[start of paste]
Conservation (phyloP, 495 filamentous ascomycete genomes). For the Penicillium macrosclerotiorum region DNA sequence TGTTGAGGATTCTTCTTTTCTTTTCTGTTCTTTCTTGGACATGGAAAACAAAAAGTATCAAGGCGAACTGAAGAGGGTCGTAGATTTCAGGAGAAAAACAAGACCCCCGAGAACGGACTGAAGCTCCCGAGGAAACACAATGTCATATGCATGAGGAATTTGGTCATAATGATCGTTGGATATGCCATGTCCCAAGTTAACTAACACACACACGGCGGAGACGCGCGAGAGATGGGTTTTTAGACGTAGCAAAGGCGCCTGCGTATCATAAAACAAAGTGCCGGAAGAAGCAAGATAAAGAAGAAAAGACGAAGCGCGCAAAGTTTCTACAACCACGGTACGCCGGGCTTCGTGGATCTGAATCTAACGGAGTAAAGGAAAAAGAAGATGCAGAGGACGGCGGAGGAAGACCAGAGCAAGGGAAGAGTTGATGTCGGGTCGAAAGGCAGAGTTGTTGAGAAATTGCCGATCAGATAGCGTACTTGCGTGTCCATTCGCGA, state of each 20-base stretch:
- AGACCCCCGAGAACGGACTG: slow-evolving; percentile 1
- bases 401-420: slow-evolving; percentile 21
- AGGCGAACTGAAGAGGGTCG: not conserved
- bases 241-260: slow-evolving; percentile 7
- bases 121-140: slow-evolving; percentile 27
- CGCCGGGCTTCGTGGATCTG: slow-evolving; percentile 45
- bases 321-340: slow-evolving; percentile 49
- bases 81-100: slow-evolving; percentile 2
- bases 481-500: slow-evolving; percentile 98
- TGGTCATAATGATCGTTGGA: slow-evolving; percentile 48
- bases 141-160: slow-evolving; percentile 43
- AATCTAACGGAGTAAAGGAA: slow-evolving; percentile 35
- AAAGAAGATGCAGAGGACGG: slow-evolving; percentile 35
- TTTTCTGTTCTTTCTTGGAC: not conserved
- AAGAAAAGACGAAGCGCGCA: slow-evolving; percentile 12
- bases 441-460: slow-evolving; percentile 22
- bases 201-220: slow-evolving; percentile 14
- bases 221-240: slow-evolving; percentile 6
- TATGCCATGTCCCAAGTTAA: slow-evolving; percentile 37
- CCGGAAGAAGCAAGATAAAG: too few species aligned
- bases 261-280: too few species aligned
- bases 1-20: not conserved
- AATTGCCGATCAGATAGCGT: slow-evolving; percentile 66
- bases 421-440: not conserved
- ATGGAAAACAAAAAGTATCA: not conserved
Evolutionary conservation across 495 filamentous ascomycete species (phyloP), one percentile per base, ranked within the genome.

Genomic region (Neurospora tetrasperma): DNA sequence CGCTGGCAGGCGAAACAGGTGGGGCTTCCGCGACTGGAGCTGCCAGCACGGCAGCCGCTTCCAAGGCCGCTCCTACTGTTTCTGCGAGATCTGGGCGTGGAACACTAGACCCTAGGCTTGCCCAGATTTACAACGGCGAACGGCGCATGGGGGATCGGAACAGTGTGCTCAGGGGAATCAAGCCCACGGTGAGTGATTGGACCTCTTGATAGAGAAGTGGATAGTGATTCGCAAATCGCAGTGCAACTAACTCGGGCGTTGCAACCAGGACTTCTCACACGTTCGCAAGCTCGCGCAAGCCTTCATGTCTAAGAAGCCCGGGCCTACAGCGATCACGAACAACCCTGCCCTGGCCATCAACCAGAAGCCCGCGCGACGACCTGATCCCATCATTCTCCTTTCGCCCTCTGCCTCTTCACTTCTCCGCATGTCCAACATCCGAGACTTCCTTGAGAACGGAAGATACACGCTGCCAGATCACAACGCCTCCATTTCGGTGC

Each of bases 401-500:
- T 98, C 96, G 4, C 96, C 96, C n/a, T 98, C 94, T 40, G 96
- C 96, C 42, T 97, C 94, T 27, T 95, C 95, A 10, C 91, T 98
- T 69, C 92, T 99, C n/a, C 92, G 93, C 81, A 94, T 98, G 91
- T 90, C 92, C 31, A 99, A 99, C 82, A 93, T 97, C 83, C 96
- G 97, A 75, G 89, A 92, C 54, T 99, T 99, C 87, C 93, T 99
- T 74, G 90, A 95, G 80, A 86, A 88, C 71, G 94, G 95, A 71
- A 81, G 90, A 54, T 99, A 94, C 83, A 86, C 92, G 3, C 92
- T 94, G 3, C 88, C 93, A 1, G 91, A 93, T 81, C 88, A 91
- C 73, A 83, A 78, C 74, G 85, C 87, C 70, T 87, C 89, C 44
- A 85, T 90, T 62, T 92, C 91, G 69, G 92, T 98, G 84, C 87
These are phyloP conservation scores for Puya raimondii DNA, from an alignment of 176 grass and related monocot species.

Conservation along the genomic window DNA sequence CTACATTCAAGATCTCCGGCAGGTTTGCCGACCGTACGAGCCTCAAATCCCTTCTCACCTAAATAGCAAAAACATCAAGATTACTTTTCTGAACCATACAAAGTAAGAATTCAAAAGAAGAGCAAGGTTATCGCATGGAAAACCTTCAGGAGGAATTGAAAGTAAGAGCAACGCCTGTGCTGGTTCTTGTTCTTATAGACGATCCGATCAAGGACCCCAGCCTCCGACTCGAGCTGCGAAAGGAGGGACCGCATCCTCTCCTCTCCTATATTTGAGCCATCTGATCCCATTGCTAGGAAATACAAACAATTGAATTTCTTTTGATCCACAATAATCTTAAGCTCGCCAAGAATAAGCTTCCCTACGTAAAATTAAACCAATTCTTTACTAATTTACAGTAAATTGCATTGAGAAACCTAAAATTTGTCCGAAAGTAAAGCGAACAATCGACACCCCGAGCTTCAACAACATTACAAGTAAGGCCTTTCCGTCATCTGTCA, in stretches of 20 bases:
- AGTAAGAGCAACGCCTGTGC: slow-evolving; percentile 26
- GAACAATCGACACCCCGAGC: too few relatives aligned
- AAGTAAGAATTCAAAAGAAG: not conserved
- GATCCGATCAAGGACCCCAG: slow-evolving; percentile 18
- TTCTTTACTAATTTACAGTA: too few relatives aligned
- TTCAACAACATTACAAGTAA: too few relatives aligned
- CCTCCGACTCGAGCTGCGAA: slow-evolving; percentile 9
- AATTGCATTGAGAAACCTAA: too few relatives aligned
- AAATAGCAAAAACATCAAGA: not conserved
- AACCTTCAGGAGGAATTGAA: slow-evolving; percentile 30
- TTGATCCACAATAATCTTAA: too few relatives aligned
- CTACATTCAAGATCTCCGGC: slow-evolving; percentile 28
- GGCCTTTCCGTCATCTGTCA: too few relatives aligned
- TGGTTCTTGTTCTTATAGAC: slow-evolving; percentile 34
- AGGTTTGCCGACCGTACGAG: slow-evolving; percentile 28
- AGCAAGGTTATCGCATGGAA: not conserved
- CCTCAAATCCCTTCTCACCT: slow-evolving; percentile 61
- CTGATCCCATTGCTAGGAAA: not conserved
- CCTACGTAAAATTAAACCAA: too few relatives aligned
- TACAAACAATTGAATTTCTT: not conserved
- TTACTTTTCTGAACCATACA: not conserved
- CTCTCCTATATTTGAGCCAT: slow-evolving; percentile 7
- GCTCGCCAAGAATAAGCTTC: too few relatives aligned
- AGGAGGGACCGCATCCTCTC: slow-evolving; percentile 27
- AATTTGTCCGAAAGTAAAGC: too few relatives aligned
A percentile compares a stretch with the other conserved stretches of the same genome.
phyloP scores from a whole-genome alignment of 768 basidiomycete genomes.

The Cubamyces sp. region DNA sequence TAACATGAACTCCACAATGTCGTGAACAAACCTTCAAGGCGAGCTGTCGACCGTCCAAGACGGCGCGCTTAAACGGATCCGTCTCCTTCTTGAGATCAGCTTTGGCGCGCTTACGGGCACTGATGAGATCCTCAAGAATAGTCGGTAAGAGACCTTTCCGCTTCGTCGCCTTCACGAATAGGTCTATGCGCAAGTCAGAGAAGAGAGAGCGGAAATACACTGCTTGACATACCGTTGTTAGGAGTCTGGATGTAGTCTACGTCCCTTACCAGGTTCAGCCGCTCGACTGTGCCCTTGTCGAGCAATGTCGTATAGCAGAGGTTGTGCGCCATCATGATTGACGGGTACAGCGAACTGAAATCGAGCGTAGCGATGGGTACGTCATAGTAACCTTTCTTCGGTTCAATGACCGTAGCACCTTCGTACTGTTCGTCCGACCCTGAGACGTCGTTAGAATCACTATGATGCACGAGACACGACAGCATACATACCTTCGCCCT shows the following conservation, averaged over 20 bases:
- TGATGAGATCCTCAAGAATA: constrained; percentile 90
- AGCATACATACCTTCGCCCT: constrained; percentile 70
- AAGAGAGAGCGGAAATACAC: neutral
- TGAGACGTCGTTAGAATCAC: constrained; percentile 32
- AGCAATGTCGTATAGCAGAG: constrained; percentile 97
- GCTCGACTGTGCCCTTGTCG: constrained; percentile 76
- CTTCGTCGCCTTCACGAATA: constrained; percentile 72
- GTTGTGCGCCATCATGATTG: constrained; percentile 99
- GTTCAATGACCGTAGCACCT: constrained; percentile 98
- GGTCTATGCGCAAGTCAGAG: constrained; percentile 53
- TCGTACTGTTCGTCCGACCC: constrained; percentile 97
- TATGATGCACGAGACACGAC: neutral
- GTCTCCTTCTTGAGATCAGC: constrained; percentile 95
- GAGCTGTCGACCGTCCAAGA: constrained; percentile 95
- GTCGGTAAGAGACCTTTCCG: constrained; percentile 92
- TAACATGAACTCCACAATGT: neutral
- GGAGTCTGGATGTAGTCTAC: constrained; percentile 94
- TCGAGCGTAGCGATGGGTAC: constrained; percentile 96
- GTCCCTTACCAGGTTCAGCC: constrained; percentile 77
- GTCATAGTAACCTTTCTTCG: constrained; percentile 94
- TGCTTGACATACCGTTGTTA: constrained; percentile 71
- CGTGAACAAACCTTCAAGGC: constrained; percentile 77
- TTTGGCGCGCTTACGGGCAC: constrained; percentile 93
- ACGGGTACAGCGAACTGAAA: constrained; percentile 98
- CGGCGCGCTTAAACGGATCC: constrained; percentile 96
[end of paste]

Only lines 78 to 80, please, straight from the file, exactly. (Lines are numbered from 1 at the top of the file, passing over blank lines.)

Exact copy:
- GTTCAATGACCGTAGCACCT: constrained; percentile 98
- GGTCTATGCGCAAGTCAGAG: constrained; percentile 53
- TCGTACTGTTCGTCCGACCC: constrained; percentile 97